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Laser pointer



 

A laser pointer is a portable, pen-sized laser designed to be held in the hand, and most commonly used to project a point of light to highlight items of interest during a presentation. Most laser pointers have low enough power that the projected beam presents a minimal hazard to eyes for incidental exposure. Consequently, beams from laser pointers are generally not visible from the side in normal clear air, but only visible as a point of light where the beam strikes a diffusely reflective surface. Some higher powered laser pointers are faintly visible via Rayleigh scattering when viewed from the side in moderately to dimly lit conditions.

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Contents

Types of laser pointer

The least expensive laser pointers use a deep red laser diode near the 670/650 nanometer (nm) wavelength. Slightly more expensive ones use a red-orange 635 nm diode, making them more easily visible than their 670 nm counterparts due to the greater sensitivity of the human eye at 635 nm. Other colors are possible too, with the 532 nm green laser being the most common alternative. In the past few years, yellow-orange laser pointers, at 593.5 nm, have been made available. In September 2005, handheld blue laser pointers at 473 nm have also become available. As of October 2007, violet (405 nm) lasers are also starting to appear.[1]

The apparent brightness of a spot from a laser beam depends not only on the optical power of the laser and the reflectivity of the surface, but also on the color response of the human eye. For the same optical power, the green laser will seem brighter than other colors because the human eye is most sensitive in the green area of spectrum (for low light levels), with sensitivity decreasing as colors become redder or bluer.

The output power of a laser pointer is measured in milliwatts (mW). In Europe/UK the legal requirement is that laser pointer output not exceed 1 mW; in USA this output is limited to 5 mW for presentation lasers. All laser products offered in commerce in the US must be registered with the US FDA, regardless of output power.[2]


Green laser pointer

  Green laser pointers[3] appeared on the market circa 2000, and are the most common type of DPSS lasers (also called DPSSFD, diode pumped solid state frequency-doubled). They are much more complicated than standard red laser pointers, because laser diodes are not commonly available in this wavelength range. The green light is generated in an indirect process, beginning with a high-power (typically 100-300 mW) infrared AlGaAs laser diode operating at 808 nm. The 808 nm light pumps a crystal of neodymium-doped vanadate (or Nd:YAG or less common Nd:YLF), which lases deeper in the infrared at 1064 nm. The vanadate crystal is coated on the diode side with a dielectric mirror that reflects at 1064 nm and transmits at 808 nm. The crystal is mounted on a copper block, acting as a heatsink; its 1064 nm output is fed into a crystal of potassium titanyl phosphate (KTP), mounted on a heatsink in the laser cavity resonator. The orientation of the crystals must be matched, as they are both anisotropic and the Nd:YVO4 outputs polarized light. This unit acts as a frequency doubler, and halves the wavelength to the desired 532 nm. The resonant cavity is terminated by a dielectric mirror that reflects at 1064 nm and transmits at 532 nm. An infrared filter behind the mirror removes IR radiation from the output beam, and the assembly ends in a collimator lens. The output power of most green laser pointers is on the order of 5 mW.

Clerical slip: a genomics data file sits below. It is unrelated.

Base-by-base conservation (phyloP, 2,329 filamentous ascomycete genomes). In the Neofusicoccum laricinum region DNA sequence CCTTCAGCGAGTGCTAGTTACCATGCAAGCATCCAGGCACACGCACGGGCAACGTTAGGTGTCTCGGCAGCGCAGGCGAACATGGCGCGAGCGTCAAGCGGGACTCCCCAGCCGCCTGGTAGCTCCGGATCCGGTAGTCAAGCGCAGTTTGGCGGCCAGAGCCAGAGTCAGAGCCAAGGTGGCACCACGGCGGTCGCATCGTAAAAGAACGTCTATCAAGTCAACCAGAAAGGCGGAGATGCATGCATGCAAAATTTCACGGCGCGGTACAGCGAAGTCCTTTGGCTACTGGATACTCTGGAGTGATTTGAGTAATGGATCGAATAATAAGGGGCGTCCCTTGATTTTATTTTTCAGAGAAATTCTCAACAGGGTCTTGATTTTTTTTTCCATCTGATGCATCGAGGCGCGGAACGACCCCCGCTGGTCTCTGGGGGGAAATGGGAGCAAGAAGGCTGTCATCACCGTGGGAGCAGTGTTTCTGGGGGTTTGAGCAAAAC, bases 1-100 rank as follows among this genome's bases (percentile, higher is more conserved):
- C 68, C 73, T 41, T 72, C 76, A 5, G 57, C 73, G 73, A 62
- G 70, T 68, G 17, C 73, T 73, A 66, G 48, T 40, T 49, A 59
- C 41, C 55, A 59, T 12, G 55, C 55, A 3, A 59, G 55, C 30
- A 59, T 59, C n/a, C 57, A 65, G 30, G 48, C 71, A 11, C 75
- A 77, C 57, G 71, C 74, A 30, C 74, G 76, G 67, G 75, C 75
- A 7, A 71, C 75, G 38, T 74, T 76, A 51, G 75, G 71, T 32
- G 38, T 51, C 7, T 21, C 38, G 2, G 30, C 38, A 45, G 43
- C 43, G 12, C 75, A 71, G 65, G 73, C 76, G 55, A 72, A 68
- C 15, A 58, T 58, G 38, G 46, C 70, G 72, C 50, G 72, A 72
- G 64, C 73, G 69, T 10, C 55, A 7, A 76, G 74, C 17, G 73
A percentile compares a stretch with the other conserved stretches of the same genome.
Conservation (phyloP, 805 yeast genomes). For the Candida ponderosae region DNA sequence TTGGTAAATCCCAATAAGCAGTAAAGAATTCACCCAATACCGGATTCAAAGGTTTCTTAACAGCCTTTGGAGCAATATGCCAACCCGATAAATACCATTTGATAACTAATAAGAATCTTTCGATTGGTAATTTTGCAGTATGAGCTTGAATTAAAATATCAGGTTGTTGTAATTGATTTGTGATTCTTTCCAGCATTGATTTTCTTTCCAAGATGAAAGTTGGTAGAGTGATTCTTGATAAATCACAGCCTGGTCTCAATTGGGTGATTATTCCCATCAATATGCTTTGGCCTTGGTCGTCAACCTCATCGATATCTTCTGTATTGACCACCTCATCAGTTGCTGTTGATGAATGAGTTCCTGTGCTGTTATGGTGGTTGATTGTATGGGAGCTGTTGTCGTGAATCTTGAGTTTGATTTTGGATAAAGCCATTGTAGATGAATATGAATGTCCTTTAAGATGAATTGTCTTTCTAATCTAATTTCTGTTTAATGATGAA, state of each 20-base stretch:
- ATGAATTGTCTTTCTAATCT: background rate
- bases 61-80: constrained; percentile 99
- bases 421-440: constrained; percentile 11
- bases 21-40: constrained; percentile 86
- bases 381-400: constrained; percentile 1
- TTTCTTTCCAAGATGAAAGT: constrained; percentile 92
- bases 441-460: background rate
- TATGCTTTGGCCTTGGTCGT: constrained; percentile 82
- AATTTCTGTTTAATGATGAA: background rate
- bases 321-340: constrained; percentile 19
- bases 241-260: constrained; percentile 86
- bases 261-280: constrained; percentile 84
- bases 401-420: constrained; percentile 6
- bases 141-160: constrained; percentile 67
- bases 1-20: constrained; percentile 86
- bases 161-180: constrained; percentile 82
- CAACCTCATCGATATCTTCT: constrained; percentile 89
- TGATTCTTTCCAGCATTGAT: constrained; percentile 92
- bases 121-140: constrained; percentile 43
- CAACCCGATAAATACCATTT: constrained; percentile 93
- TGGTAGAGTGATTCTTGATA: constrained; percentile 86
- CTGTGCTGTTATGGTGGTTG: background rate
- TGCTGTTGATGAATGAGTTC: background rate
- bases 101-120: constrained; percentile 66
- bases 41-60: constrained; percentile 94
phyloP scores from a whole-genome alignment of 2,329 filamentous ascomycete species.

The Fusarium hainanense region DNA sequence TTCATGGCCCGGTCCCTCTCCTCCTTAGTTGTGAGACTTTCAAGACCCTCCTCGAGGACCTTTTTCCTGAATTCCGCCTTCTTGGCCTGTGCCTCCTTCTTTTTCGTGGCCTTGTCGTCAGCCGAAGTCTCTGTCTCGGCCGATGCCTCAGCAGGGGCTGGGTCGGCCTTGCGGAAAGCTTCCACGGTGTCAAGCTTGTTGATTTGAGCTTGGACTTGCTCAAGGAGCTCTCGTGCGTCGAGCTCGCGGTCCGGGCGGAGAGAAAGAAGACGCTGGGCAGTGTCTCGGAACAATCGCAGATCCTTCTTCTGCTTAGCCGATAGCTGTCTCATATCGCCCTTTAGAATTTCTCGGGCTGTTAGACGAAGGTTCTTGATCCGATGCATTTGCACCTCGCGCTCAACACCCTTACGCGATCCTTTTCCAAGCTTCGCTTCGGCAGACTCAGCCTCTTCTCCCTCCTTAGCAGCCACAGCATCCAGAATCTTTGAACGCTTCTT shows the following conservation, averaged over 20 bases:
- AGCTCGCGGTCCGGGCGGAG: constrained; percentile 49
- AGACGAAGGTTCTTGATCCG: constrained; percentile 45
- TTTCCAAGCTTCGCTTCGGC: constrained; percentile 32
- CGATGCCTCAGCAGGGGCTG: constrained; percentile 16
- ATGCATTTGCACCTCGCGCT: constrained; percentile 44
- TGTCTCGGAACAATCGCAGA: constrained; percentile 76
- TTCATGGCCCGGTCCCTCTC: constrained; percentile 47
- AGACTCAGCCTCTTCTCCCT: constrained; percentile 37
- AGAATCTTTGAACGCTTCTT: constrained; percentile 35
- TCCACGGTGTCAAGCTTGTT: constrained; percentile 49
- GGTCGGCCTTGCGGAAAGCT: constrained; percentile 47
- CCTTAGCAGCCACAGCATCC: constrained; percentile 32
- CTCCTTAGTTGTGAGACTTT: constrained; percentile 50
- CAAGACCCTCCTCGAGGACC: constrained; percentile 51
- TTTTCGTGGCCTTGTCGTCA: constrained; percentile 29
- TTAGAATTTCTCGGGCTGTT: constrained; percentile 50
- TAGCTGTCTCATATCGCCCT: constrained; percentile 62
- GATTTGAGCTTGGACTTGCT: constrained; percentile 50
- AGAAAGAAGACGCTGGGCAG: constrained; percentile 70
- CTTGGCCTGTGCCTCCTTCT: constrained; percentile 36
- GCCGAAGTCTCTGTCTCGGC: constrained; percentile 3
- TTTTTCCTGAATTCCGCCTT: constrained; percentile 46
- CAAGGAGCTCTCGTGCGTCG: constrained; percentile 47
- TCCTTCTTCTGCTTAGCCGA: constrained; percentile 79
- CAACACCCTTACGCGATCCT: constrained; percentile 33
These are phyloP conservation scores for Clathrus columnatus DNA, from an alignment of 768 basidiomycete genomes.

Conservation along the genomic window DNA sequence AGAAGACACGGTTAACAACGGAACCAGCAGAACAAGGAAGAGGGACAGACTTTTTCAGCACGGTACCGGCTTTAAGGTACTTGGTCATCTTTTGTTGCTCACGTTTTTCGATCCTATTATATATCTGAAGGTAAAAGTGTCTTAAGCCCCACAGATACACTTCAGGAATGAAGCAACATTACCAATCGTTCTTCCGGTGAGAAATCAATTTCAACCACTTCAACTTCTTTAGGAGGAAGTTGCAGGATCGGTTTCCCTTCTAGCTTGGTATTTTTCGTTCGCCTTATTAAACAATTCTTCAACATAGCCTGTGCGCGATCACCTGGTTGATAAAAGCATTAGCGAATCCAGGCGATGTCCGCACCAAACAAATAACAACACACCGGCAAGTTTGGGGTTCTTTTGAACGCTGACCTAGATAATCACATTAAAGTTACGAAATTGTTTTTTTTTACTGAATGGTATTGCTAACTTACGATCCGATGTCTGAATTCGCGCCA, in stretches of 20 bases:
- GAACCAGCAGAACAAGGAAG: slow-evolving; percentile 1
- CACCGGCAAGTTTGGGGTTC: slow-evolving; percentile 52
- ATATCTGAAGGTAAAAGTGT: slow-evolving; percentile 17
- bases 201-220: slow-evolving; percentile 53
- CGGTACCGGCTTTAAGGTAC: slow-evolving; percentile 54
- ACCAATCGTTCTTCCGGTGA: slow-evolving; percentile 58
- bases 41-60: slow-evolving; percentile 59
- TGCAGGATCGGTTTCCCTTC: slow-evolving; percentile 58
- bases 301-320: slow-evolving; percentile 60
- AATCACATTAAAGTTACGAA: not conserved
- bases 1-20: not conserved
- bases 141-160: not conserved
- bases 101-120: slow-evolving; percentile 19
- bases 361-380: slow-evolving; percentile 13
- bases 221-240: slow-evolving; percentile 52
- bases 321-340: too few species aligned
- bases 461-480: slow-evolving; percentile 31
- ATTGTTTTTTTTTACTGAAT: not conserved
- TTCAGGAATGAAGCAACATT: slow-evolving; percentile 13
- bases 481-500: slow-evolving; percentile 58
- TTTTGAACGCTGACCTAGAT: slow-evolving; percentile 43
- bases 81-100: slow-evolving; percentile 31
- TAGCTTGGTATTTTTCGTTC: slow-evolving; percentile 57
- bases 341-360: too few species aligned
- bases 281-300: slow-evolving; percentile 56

Nd:YVO4 is replacing Nd:YAG and Nd:YLF due to lower dependency on the exact parameters of the pump diode (therefore allowing for higher tolerances), wider absorption band, lower lasing threshold, higher slope efficiency, linear polarization of output light, and single mode output.[4] For frequency doubling of higher power lasers, LBO is used instead of KTP. Newer lasers use a composite Nd:YVO4/KTP crystal instead of two discrete ones.

Some green lasers operate in pulse or quasi-continuous wave (QCW) mode, to reduce cooling problems and prolong battery life.

Blue laser

Main article: Blue laser

Blue laser pointers, which became available around 2006, have the same basic construction as green lasers. They most commonly lase at 473 nm, which is produced by frequency doubling of 946 nm laser radiation from a diode-pumped Nd:YAG or Nd:YVO4 crystal. For high output power BBO crystals are used as frequency doublers, for lower powers KTP is used.

Blue lasers can also be fabricated with InGaN semiconductors. In this case, no frequency doubler is needed. The Japanese company Nichia controls (in 2006) 80% of the market. [1]

Applications

Laser pointers are often used in school and business presentations and visual demonstrations as an eye-catching pointing device. Red laser pointers can be used in almost any indoor or low-light situation where pointing out details by hand may be inconvenient, such as in construction work or interior decorating. Green laser pointers can be used for similar purposes as well as outdoors in daylight or for longer distances.